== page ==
Updated: July 16, 2016
CentOS 7 is a really good system. It is an almost perfect choice for home use, even on dodgy modern hardware with misbehaving network, as I've shown you both in the KDE and Gnome reviews. Lovely jubbly. But perfect proper, not quite.
I had encountered some problems while setting up the distribution on the G50 laptop, mostly with the KDE environment. And I made sure to document all these little flaws and issues, and tried to resolve them. This guide is a compilation of that long, sustained attempt. Think of it as the final piece needed to tame or polish or beautify CentOS into a truly perfect desktop. While it may never be as popular as some Debian-based derivatives, in the long run, it offers a peace of mind that is unparalleled. Let us explore.
In no particular order, the Adobe Flash plugin is the first item on my list. Available as a separate download, you can use it to give Firefox a bit extra juice in what it can stream. But the penalty is a somewhat slow and choppy playback, especially for HD content. The solution is not what you want to hear - use Google Chrome or Chromium. You will enjoy a more streamlined experience. Get it? Stream, lined. Hi hi.
This affects the KDE version. As with most KDE tools and applets, there's a big element of overcomplication involved, and you have four separate channels to manage volume. Alas, the Fn buttons will affect the Master Channel, which could be your default playback device, but not your default playback stream. Hence the confusion. The end result is that you will not be able to mute down clips in your browser or a media player using the Fn keys, which can be annoying or even embarrassing.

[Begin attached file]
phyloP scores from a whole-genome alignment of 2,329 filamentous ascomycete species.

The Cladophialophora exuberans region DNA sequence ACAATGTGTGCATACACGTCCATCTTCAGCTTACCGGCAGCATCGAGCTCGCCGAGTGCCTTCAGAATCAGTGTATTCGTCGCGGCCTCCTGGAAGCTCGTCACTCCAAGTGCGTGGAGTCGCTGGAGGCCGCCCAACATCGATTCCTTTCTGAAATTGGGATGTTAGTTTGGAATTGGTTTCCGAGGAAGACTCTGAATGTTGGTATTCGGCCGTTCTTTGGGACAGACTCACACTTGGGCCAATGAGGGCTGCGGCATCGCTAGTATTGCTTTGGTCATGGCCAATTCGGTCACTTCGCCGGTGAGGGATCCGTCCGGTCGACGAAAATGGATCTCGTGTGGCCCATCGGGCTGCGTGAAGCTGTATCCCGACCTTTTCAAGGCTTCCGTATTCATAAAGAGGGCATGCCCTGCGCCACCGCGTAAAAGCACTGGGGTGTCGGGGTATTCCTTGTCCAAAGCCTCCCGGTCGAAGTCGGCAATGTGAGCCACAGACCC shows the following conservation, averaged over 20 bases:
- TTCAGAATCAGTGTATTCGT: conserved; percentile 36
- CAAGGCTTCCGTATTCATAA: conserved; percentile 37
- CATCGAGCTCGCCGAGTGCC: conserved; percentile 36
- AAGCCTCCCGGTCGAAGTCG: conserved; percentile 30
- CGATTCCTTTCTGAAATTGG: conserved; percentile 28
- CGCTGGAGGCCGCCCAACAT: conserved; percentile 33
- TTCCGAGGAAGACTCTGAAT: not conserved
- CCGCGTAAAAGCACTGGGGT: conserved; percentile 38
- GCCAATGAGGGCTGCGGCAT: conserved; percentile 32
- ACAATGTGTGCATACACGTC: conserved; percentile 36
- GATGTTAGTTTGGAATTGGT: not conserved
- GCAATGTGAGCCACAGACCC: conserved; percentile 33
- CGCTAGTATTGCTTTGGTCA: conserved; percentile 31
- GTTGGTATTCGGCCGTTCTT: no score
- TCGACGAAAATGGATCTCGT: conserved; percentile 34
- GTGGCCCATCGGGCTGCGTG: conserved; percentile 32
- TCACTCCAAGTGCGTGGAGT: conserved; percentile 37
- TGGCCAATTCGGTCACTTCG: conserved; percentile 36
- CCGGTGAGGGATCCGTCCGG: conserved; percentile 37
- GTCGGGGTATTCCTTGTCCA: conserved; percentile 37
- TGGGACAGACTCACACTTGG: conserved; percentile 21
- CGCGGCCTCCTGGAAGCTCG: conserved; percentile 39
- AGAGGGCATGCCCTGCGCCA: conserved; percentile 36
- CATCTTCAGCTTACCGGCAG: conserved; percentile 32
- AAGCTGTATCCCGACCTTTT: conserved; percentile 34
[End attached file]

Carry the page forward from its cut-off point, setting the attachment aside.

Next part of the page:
The solution has two elements. Open the Mixer (KMix), by clicking on the volume button in the system area. Click on the little cogwheel in the right bottom corner, and then change the Master Channel. Under Playback Streams, select the right channel for the master volume. Best of all, this will also affect your browsers.
This was a difficult one, and it took me a very long time to troubleshoot. As it turns out, the combo of systemd and udev makes you wish people who write code for a living didn't have such a sway on how things should be done, but they do, and this is why debugging issues with services is no longer possible. It's a giant mess.
MTP support is horribly buggy in KDE. This is also true of the more recent Plasma framework, and we have seen the desktop utterly fail with smartphones even in the latest crop of distributions, like Kubuntu Xerus. And many others.
When I plugged in the Ubuntu Phone, I got an error telling me that a certain USB bus was not available. This spiraled into hours of reading online, mostly dozens of irrelevant entries around udev libmtp rules, trying to install a few utilities and additional libraries, but nothing seemed to work.
kernel: usb 1-2: new high-speed USB device number 15 using xhci_hcd
kernel: usb 1-2: New USB device found, idVendor=2a47, idProduct=2008
kernel: usb 1-2: New USB device strings: Mfr=2, Product=3, SerialNumber=4
kernel: usb 1-2: Product: Aquaris_E4.5
kernel: usb 1-2: Manufacturer: BQ
kernel: usb 1-2: SerialNumber: JU012044
systemd-udevd: failed to execute '/usr/lib/udev/udev-acl' 'udev-acl --action= --device=/dev/bus/usb/001/015': No such file or directory
systemd-udevd: failed to execute '/usr/lib/udev/udev-acl' 'udev-acl --action= --device=': No such file or directory
I also tried using udevadm to debug the errors, to figure out the discrepancy in the rules and whatnot, but then, I made no progress. More pointless online references and forum posts, more questions. Everyone had a completely different problem.
udevadm monitor -u
monitor will print the received events for:
UDEV - the event which udev sends out after rule processing
UDEV add /devices/pci0000:00/0000:00:14.0/usb1/1-2 (usb)
UDEV add /devices/pci0000:00/0000:00:14.0/usb1/1-2/1-2:1.0 (usb)